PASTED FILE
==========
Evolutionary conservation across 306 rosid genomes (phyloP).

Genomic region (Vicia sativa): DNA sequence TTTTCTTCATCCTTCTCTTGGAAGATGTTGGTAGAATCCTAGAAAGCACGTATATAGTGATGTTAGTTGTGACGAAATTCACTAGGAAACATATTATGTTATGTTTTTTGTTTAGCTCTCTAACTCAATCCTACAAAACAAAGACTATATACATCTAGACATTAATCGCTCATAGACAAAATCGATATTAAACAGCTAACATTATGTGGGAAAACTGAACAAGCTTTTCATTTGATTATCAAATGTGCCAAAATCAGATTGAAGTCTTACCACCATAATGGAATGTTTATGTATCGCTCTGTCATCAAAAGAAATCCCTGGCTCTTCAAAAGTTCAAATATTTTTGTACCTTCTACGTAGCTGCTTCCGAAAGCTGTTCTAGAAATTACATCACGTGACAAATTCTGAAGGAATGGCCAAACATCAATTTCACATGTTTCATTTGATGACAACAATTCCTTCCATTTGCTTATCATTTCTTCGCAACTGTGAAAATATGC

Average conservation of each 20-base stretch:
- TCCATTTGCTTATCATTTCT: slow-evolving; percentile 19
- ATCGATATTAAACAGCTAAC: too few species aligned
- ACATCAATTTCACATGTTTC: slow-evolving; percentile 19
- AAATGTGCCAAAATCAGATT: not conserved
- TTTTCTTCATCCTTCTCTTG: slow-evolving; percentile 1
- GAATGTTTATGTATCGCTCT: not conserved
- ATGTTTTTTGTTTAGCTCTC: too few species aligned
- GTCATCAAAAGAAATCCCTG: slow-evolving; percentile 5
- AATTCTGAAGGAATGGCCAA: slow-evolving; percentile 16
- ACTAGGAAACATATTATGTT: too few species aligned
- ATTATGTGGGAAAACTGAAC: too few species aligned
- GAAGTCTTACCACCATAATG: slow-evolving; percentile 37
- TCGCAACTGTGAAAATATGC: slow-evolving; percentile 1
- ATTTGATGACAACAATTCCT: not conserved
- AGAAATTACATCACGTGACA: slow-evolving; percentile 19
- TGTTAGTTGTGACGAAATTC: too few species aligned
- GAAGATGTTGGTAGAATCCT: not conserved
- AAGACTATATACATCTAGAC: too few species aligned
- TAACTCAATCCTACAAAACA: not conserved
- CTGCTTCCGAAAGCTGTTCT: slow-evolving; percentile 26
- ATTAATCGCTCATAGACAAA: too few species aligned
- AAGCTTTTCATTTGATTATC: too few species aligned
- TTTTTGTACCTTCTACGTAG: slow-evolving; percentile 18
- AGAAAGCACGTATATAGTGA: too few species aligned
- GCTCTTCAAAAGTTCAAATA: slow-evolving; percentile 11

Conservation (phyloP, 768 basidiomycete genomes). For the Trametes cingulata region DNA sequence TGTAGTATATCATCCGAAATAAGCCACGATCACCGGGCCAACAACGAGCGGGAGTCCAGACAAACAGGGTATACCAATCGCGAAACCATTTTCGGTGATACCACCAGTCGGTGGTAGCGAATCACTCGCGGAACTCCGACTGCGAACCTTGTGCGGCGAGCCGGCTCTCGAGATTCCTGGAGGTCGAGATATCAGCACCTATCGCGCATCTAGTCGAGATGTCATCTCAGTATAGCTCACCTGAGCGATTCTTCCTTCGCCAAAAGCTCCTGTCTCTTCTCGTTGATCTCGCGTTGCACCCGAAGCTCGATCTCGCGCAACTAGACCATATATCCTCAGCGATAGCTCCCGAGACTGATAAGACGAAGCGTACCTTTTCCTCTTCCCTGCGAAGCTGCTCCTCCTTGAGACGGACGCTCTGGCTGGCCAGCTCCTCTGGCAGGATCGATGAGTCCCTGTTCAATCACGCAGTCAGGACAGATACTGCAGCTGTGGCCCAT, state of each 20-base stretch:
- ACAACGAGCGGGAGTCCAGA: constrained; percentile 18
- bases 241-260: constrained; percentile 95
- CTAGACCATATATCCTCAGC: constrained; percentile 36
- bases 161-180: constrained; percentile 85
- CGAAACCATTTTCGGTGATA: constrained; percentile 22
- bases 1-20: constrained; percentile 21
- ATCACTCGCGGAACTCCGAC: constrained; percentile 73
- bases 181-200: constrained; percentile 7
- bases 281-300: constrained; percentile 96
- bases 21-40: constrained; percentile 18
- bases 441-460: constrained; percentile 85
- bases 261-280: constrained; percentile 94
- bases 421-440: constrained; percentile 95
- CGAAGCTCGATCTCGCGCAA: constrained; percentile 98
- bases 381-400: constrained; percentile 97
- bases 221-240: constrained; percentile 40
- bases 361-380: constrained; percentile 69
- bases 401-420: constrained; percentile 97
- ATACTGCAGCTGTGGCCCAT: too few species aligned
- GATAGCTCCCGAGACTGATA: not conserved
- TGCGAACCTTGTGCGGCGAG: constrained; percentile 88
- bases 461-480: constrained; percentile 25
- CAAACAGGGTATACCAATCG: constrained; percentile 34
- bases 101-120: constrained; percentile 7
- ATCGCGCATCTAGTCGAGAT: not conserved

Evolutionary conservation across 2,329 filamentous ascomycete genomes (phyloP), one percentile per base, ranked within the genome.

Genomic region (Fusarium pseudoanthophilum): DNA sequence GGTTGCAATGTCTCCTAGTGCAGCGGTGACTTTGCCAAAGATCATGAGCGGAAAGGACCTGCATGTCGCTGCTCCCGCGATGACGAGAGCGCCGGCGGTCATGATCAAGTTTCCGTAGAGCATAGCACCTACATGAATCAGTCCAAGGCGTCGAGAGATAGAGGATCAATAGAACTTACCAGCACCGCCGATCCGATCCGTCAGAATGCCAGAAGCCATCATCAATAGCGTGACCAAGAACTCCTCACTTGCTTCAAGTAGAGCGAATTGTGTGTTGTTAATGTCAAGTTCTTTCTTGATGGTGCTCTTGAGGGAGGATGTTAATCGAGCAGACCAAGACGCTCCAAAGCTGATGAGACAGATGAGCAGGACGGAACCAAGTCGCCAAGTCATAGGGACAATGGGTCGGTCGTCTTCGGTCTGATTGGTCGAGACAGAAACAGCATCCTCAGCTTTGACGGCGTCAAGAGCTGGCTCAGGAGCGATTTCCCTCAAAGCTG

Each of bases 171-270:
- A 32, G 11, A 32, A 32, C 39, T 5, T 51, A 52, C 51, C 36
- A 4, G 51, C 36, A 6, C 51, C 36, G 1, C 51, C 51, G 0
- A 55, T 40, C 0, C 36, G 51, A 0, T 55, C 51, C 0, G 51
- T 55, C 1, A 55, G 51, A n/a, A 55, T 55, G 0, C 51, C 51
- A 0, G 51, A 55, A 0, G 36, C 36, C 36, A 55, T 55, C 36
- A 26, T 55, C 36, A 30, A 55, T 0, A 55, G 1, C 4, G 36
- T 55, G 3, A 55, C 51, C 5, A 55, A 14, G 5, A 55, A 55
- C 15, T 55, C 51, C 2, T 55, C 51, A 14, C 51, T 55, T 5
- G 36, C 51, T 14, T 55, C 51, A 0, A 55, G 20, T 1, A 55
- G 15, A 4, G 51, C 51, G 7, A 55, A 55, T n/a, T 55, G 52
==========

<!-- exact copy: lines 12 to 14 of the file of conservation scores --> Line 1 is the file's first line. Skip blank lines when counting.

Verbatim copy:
- AATTCTGAAGGAATGGCCAA: slow-evolving; percentile 16
- ACTAGGAAACATATTATGTT: too few species aligned
- ATTATGTGGGAAAACTGAAC: too few species aligned